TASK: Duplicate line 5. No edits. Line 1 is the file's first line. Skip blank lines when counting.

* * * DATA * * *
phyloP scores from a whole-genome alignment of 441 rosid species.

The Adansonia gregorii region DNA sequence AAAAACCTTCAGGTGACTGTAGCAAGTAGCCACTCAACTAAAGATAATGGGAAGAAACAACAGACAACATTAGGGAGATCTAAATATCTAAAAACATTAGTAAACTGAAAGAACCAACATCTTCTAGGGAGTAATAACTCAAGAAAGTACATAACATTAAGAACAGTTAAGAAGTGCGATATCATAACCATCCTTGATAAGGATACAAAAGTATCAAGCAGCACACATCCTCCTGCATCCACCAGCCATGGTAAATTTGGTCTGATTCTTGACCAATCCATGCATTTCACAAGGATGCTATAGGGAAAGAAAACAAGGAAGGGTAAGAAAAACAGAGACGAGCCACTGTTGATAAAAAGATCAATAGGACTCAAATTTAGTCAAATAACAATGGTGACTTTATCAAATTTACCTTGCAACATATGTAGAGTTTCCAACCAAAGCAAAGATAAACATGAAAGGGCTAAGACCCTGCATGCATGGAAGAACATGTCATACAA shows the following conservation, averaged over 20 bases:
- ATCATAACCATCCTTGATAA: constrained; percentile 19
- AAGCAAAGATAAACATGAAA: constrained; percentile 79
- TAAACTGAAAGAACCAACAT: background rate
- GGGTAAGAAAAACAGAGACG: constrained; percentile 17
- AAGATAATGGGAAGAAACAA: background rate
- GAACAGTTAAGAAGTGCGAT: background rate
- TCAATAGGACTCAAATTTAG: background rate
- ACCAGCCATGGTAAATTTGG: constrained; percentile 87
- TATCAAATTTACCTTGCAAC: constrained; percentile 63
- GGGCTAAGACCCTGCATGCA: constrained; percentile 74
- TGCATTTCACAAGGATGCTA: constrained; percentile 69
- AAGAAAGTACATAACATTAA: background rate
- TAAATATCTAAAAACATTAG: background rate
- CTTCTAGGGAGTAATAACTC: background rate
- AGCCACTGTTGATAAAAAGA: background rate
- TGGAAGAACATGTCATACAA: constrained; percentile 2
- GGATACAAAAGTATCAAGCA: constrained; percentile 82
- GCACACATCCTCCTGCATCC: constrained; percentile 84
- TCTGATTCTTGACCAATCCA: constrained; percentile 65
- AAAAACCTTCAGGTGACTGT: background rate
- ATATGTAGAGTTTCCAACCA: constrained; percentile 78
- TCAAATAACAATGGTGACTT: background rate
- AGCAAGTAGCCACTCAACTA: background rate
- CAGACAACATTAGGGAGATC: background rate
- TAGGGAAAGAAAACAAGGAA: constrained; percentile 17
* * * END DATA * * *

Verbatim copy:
- TAAACTGAAAGAACCAACAT: background rate